“… and then she looked around at the faces around her. They were supposed to be family but she had never felt more alone. Their eyes judged her every move, heads shaking disdainfully at her. The voice that she thought was protecting her was only in her head. All she heard was…”
“Footsteps!” yelled Ide, alarmed.
I rushed to shut the journal I was writing in and the pen flew from my hand. It landed beside the door frame just as Father walked in.
“What are you doing? Are you writing?”
“No, I was just tinkering with something I read earlier, that’s it.”
“What do you need the pen for?” he said as he picked it up and walked out of the room.
“Now he’s going to be suspicious about what I have been doing! It’s not fair!”
I kept the journal under my pillow and pulled out a book with an ambiguous title. When I was sure I was alone with Ide, I put away the book and sat up straight. “You remember when we read Virginia Woolf’s ‘A Room of One’s Own’? I loved every single thing that she wrote and the way she wrote it. But I never thought it could be applied today. We’re living in an urban society in the 21st century. Surely women are free to do whatever they wish, and they are given equal opportunities.”
Ide looked at me pathetically. “That’s just an impression created by media and you know it. It’s a cycle. People have their own ideologies but they look at media and they think that’s how they should behave but, that’s just a masquerade. Put them in a life-or-death situation, and they will reveal their true colors.”
“But giving me false hope and then pulling the rug from under my feet? I don’t think there’s anything crueler. They are always so guarded about what they say around me and then there’s all the apprehension about what I am doing all the time!”
“They’re just worried that your isolation may be driving you crazy. They think that you have all these unresolved thoughts that you share with no one and you may be going cuckoo.”
“Are you saying I’m crazy?” I got up and looked in the mirror.
“I’m just saying that you need to cover up your tracks better. You think that writing is your release, your vent. For all you know, they might have read something you wrote. And I’m not the first to tell you that you do follow the unconventional,” Ide walked out of the room.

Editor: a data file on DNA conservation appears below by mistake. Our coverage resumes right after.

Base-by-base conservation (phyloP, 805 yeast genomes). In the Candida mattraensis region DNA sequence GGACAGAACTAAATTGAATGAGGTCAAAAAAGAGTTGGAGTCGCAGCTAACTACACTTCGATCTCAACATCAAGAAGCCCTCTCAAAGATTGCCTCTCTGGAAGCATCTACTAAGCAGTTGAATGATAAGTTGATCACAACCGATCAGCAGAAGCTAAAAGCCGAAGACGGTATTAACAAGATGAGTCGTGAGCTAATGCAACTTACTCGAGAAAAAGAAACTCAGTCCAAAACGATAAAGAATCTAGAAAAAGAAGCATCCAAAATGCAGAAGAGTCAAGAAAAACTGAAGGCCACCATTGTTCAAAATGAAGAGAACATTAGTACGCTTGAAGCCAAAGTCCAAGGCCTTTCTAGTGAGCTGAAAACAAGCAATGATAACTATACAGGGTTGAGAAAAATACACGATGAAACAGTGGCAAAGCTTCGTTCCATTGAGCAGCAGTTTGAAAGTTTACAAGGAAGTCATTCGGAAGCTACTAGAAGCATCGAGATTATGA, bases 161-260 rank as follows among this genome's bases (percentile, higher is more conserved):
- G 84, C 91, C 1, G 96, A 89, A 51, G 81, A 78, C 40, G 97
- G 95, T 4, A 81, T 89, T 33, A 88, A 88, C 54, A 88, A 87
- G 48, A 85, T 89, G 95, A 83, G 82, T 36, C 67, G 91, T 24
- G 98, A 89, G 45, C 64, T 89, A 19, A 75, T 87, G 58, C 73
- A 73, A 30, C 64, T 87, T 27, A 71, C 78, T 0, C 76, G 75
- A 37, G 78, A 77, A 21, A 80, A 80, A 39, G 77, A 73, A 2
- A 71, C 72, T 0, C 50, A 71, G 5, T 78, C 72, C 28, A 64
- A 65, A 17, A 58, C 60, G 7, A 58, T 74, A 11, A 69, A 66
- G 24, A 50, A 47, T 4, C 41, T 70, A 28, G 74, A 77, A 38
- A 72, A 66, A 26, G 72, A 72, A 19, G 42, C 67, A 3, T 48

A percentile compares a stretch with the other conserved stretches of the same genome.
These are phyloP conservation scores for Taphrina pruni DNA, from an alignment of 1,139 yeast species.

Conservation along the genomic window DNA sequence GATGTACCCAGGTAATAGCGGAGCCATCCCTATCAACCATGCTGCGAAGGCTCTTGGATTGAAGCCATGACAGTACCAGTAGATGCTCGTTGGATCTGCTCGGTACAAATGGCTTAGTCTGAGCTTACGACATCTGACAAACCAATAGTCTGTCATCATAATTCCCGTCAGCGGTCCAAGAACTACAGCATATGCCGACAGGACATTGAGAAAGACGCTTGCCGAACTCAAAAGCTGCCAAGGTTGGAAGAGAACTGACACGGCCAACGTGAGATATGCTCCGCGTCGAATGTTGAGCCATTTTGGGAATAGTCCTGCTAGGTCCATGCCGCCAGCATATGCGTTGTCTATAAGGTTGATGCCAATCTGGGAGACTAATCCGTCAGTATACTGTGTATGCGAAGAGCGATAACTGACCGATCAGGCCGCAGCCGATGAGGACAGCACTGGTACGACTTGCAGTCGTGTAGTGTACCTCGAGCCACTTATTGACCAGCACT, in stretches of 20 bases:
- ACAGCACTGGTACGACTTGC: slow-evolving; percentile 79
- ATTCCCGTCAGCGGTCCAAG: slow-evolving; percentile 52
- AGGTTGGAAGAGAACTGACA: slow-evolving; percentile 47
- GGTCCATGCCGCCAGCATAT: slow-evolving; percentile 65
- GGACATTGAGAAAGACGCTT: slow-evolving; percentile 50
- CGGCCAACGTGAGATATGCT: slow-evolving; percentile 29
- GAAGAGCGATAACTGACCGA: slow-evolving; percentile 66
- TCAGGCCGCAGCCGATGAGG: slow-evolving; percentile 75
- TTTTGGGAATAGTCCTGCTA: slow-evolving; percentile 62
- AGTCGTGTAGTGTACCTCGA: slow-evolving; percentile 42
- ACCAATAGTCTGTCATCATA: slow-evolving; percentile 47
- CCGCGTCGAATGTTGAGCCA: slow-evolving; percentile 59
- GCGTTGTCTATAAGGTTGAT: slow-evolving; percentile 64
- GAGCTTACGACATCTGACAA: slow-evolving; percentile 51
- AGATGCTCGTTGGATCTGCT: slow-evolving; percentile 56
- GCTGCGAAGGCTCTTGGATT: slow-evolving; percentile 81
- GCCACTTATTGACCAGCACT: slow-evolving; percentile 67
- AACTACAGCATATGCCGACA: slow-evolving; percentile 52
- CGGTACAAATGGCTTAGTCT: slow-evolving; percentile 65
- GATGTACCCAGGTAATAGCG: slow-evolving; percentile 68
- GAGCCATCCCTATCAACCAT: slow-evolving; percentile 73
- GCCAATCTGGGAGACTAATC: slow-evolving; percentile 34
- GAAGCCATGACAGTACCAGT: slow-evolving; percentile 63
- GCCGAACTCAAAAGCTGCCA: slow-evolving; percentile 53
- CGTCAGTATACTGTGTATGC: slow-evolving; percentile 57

I heard my name being called, and left the room frustrated.
I felt like I was in an interrogation room. Mother and Father sat across from me like a panel. Something was up. The air suddenly became thick and stifling.
“We’re concerned about you,” began Mother.
“Worried, in fact,” interrupted Father, but kept quiet after one stern glance from Mother.
“About what?!” I said, a tone more hostile than I intended.
“That right there. You seem to have something on your mind all the time, and you spend a lot of time in the room, when we’re out here. You never stay in the same room we are. And you’re always writing in that book! What do you even write about?”
“Does it matter? Just tell me what you want,”
“You need to watch your attitude, first of all. But you need to get out of that room. You are secluded and you isolate yourself from the world…”
I said nothing. In fact, I tuned out the entire speech. I couldn’t care less what they said. I wanted to get out of the room and run away. Virginia Woolf was right. A woman needs a room of her own – one with a door and a deadbolt on. I wasn’t pushing anyone out, I just needed my space.
“…and all that getting into your head must be driving you crazy!”
“We’re not saying you’re crazy but you seem to talk to yourself and you have these mood swings and when you go out, you’re a different person than you are at home.”
“I don’t talk to myself! I only talk with Ide and you know that! Where’s Ide?” I was tipsy from the surge of blood rushing to my head.
“What are you talking about?” asked Mother and Father looking truly disturbed.
Ide stood in front of the mirror, staring at me.
“What are they talking about, Ide? They think I’m crazy! Say something!”
My eyes suddenly looked at her reflection in the mirror, or lack of one. The room swam around me into a mocking face. When I looked back, Ide was gone. Ide was never there. The face mocked me, “You thought Ide was real? I-D-E: I Don’t Exist!”